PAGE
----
Once she is able to think, move on to asking what would help her perform at her best. This is a deliberately hard question, so give her time to find an answer and come back to it if she gets side-tracked. Be patiently persistent. "So, knowing yourself as you do, what do you think would help?" Once she gets a hunch, whatever it is, help her amplify it in detail.
Other good questions are, "How will you know when you are beginning to cope with it better?" "What will be a small sign that you are getting on top of this?" "Suppose I meet you after the exams have finished and all has gone well. I ask you, 'How did you get through?' What will you be saying?" Some students will be wanting you to listen and some will be wanting advice. Where you know the student responds well to advice, then give some. This can be a re-wording of what the student has already said would help, or it can be received wisdom about coping with exams, or it can be something you have found useful in the past. From your position, advice has weight and may be very reassuring.
One key principle is, "If it's not working, try something different." This can encourage you both to think of something new and set up an experiment. This needs to be acceptable to the student and something the student can do.
So, for example, if a student is obviously trying too hard, you could say, "I advise you to try less hard", but they would be unlikely to succeed. A better way of putting it would be, "It's very important to relax and recharge your batteries, so I advise you to give yourself a strict timetable with one hour a day when you have to think about something else."
One student I saw recently complained that she could not stop crying and that this was interfering with her revision. She was angry with herself for crying and not being able to study: this made her more upset and she cried all the more. Stopping the crying was something she had tried already, so I asked her how much time she could waste during the day without worrying. She said two hours. I said, "I advise you, for two hours a day, to let yourself cry without worrying. Can you do that?" If she does, she will be doing something different and will have taken an active step.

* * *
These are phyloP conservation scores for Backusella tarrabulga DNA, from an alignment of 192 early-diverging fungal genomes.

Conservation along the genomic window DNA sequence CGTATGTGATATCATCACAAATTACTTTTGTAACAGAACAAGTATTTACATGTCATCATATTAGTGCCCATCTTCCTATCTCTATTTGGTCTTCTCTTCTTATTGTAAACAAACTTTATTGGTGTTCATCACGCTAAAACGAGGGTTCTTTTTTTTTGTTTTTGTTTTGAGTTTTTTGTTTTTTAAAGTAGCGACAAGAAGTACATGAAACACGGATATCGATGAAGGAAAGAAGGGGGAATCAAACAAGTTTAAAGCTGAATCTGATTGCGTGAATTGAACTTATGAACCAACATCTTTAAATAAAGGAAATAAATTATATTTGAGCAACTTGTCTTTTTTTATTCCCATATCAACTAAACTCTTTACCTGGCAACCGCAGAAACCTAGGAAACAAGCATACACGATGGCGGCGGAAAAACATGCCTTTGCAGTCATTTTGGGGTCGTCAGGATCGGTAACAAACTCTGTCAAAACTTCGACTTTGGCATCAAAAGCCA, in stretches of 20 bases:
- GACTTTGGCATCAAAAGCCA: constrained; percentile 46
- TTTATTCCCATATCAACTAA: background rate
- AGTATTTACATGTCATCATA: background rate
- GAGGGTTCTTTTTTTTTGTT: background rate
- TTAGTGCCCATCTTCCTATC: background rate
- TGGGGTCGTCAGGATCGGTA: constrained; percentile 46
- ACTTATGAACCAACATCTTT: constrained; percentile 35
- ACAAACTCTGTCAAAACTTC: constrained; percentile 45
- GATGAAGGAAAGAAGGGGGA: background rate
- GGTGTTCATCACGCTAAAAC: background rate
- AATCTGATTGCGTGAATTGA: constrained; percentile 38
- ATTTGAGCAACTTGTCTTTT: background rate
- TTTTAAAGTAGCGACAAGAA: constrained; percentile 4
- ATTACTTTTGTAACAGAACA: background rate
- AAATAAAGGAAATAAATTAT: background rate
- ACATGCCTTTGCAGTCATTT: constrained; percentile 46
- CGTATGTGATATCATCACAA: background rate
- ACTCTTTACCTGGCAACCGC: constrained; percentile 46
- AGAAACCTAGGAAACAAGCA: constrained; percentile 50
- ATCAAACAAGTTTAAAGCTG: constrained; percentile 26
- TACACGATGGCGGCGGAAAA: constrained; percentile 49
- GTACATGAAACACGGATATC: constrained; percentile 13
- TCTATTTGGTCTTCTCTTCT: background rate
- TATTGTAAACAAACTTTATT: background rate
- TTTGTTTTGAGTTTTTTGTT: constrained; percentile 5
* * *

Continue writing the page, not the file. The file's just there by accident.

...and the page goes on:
If you're stuck for advice you can always say, "Notice what's happening in your life that is helping you get through." Once the student starts to notice the helpful things, they can do them more often.
Use the same language the student uses to describe their situation and feelings, but remember you do not know what the student means by "depression" or "panic attack" or "stress" until you check it out with them. Just because they are using terms like "depression" or "panic attack" does not necessarily mean anything medical is going on: these terms are used very loosely by the student population.
Getting a behavioural description of what is happening can be helpful in itself as, "I cry when I try to study" offers more scope for developing solutions than "I get panic attacks".
Finish the interview with some compliments about how the exams obviously mean a lot to them, how much effort they are putting in and how you appreciate them coming to talk to you about them. Also mention other positive aspects that have come to light during the discussion.
We have all been conditioned to express emotions in certain ways and this differs between genders and cultures. Some students may be more reserved, or show more hostility, but anger and fear and sadness can all be assumed to play some role. The expressing of these emotions does not necessarily mean the situation is getting out of hand or becoming more than you can manage.
So when should you refer to a counsellor or a doctor? If the student can be helped by one interview, then you are the person to help. This is because you are already in that one interview with them - an appointment with a counsellor or a doctor may take days to arrange. Also you are the one who knows the student, so you have an advantage.
If you feel one interview will not be enough, or you know of other things going on in the student's life, or if the student has mental health problems, then it may be worth the wait to see another professional. In the meantime, none of the approaches described above can do any harm.
Nigel White is a counsellor at Leeds Metropolitan University.